Answer Writing Practice for UPSC IAS & UPPSC Mains Exam: Paper - III (General Studies – II) - 26 July 2019

Answer Writing Practice for UPSC IAS Mains Exam

Answer Writing Practice for UPSC IAS & UPPSC Mains Exam

UPSC Syllabus:

  • Paper-III: General Studies -II (Governance, Constitution, Polity, Social Justice and International relations)

Q. India’s lateral entry programme has the potential to introduce new thinking and new expertise into key ministries. In this context, discuss how the idea can be successfully implemented on the ground. (250 words)

Model Answer:

  • Introduction
  • Possible advantages
  • Related challenges
  • Way forward


The lateral entry mode, which pertains to the appointment of specialists from private sector in government organisations, is an attempt by the government to bring in fresh talent into the bureaucracy. While the nine lateral entrants, all set to join government soon, the latest attempt to reform the bureaucracy has raised more questions than answers

Possible advantages:

  • Civil servants enter public service as generalists and have grassroots realities. Building specific domain expertise starts quite late for career bureaucrats.
  • To bring in fresh ideas and new approaches to governance. Expert advice and opinion for efficient administration and fulfilling the aspirations of people
  • The present system of frequent and arbitrary transfers hinders gaining of the relevant experience by incumbent officers. They spend less than 16 months, on average, in any post; and studies shows only 24% of postings are viewed as “merit-based” by bureaucrats themselves.
  • Former instances : Lateral entry into finance ministry produced illustrious public servants like Manmohan Singh, Montek Singh Ahluwalia and Vijay Kelkar
  • Outside talent from the private sector is more likely to be target-oriented, which will improve the performance of the government.
  • Lateral entry scheme, if implemented properly, may foster more competitive spirit, break the complacency of the higher civil servants and eventually prove to be a pioneering initiative in public interest.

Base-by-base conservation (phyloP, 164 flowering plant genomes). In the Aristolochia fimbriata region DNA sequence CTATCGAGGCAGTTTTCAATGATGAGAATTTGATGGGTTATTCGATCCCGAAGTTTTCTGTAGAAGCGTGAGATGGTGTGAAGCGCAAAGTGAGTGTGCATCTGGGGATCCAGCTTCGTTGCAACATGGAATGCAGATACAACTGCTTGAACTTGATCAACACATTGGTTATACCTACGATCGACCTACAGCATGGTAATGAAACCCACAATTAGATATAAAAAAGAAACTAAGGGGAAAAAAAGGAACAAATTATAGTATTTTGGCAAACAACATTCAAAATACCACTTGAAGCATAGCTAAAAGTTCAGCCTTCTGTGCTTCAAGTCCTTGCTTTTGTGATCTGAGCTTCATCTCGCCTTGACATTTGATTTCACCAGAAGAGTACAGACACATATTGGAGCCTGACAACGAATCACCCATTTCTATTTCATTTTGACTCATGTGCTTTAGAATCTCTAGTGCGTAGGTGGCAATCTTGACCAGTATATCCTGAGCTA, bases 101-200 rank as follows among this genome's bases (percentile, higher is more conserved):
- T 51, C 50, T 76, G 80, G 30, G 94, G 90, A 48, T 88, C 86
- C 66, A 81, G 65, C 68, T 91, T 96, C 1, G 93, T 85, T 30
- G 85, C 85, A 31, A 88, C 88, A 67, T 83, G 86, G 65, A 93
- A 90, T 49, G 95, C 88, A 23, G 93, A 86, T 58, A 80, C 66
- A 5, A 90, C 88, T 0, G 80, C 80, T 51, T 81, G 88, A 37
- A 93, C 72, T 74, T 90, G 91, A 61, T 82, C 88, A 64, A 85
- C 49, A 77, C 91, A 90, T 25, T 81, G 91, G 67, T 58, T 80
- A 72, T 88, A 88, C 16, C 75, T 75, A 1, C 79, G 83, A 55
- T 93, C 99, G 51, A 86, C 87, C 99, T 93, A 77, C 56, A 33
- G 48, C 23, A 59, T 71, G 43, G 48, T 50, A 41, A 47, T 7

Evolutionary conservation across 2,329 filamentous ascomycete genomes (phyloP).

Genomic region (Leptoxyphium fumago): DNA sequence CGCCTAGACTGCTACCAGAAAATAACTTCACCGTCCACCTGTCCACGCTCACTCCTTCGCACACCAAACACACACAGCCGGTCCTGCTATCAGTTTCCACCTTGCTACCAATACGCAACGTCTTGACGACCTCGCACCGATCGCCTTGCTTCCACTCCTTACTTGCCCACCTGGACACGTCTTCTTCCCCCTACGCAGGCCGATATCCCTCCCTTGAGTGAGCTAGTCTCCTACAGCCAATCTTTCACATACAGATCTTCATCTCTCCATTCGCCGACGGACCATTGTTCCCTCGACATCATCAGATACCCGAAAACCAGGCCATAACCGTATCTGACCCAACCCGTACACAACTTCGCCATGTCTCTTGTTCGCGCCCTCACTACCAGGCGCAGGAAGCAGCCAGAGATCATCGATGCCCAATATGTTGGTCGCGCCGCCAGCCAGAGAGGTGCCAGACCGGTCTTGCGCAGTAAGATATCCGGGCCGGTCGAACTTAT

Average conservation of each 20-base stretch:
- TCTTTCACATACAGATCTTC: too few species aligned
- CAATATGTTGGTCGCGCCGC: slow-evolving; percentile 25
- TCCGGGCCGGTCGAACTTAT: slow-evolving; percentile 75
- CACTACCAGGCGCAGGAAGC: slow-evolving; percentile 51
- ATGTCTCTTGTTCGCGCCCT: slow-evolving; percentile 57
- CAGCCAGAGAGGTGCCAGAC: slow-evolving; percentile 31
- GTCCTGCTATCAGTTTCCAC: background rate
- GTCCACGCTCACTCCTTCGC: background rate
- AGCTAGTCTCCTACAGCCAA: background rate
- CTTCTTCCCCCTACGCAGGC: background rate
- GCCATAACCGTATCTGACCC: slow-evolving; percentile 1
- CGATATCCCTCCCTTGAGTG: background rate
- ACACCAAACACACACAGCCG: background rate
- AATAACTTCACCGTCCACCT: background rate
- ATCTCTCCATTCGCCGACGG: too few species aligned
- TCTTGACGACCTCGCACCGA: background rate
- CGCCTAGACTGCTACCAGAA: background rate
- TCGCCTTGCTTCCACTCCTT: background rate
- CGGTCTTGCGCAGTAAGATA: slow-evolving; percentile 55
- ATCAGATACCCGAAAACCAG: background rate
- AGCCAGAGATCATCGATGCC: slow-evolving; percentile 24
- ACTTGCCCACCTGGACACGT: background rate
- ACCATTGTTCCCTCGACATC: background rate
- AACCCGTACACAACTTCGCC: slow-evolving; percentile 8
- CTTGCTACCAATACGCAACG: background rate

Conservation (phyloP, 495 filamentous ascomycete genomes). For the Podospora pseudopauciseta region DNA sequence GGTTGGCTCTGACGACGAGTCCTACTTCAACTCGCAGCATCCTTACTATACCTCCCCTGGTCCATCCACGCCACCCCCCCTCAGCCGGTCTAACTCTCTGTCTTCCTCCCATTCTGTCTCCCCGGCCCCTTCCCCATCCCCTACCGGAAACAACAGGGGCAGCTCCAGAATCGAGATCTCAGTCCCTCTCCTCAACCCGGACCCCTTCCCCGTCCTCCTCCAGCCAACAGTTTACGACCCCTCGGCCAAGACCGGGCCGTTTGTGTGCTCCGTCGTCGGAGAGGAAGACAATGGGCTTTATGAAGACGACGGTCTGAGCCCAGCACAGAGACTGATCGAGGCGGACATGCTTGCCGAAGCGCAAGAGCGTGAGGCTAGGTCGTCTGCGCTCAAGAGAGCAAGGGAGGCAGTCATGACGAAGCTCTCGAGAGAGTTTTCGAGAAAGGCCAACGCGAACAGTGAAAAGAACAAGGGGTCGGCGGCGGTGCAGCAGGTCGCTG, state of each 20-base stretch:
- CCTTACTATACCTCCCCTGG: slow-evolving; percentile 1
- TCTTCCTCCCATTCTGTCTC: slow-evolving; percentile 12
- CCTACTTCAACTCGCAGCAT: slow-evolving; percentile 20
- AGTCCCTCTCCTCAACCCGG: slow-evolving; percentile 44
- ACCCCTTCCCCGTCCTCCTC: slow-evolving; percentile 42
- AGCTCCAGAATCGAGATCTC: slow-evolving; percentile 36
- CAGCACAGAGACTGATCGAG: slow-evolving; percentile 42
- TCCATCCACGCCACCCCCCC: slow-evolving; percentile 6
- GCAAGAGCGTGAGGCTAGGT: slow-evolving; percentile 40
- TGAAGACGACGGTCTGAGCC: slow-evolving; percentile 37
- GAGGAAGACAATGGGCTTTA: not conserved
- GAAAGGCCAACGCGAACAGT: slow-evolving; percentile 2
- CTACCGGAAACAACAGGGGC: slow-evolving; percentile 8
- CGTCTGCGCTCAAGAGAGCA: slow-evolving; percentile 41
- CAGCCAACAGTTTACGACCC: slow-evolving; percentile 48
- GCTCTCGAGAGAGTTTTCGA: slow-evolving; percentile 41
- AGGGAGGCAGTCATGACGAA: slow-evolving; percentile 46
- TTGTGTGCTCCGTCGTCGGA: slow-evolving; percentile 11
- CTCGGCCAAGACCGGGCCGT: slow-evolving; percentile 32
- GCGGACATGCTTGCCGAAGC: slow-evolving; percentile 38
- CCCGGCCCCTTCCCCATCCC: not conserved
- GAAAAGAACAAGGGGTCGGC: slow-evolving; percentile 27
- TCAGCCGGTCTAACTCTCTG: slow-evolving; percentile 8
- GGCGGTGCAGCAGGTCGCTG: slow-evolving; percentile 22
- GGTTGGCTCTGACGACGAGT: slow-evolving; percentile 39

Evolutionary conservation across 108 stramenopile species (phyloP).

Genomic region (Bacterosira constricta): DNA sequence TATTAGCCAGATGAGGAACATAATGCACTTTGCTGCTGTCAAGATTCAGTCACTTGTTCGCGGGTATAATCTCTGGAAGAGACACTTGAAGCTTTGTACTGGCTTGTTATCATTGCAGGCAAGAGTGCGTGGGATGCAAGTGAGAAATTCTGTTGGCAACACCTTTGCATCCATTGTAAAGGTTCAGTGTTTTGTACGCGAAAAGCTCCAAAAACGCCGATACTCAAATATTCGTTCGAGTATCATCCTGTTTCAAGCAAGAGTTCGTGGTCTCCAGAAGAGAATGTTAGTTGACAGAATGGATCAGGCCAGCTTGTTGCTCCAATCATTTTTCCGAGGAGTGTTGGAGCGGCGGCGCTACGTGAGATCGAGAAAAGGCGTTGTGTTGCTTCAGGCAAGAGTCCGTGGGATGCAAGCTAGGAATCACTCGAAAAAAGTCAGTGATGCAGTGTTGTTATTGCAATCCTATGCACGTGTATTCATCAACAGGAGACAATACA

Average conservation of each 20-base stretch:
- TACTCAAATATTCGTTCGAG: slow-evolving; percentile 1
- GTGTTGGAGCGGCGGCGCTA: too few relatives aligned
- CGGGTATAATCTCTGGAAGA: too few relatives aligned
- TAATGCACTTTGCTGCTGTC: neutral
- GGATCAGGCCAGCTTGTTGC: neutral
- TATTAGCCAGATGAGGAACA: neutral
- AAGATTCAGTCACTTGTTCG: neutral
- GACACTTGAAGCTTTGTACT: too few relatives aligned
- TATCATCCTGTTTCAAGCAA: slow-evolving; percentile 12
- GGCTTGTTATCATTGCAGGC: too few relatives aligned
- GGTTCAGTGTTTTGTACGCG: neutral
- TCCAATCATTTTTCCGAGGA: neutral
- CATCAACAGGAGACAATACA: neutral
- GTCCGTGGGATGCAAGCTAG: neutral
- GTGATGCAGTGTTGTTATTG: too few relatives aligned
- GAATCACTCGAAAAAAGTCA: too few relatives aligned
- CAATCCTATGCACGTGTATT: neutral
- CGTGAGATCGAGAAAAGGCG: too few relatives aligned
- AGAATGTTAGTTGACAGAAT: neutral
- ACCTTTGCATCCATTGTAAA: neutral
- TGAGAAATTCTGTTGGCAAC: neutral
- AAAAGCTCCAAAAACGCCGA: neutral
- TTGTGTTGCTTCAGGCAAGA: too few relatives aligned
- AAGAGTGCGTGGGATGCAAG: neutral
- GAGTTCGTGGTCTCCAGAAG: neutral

• Question often raised in this context is whether the higher bureaucracy is equipped to comprehend complex economic and technical issues in order to properly aid and advise the Minister. Doubts are raised whether civil servants can handle diverse portfolios from civil aviation to power to defence.
  • The three-year action agenda released by NITI Aayog in August 2017 said “policymaking is a specialized activity” and “lateral entry will have the beneficial side effect of bringing competition to the established career bureaucracy”.
  • Lateral entry at the level of Secretary has met with some success earlier:
    • Besides, Secretaries to the Departments of Atomic Energy, Science & Technology, Scientific and Industrial Research, Health Research, and Agricultural Research have always been scientists of eminence.
    • Similarly, in departments like the Railways, Posts, etc., all senior positions are manned by Indian Railway or Postal Service officers. Therefore, there is nothing very original in the new initiative to allow entry at the level of Joint Secretary.

Related challenges:

  • Many serving Indian Administrative Service (IAS) officers see this move as threatening their hegemony.
  • Experts criticize this move as the beginning of the end of a neutral and impartial civil service with the likely induction of loyalists to the current dispensation.
  • Doubts have been expressed if private business houses would plant their people in order to influence government policies.
  • Differences in work culture may often come in the way. The width and depth of field experience which the civil services provide is not available with outside talent.
  • Interests and motivation vary from person to person. Therefore, short term entry of officers through lateral entry might lead to corrupt practices.
  • The private sector who ran Air India, Indian Airlines and Vayudoot proved to be failures. Lateral entry into civil services undermines reservation policy.
  • If a person from a private infrastructure company is appointed in an infra ministry it will lead to questions of morality, ethics and conflict of interest.”
  • Lack of transparency, honesty and political interference in the selection process. Nobody knows why a particular individual was selected and why others more qualified were left out.
  • It is difficult to assess the performance of a secretary to the government due to complex nature of the job. So it would be difficult to measure the performance of lateral entrants.
  • If the selection is politically motivated, it may degrade the system.

Way forward:

  • Government must ensure that only candidates, the likes of whom are not available in the existing system, are appointed. If they turn out to be truly outstanding, there should be provisions to induct them permanently in the government, with approval of the UPSC, and consider them for higher postings.
  • Government must also allow deputation of its officers to private sector as well so that they get exposure to market practices and fresh ideas.
  • The remedy lies not through lateral induction but through more rigorous performance appraisal and improved personnel management.
  • The government can consider lateral entry to head certain mission-mode projects and public-sector entities where private-sector expertise actually matters.
  • The process of selection needs to be transparent. A credible statutory agency like UPSC should be entrusted with the responsibility of recruitment.

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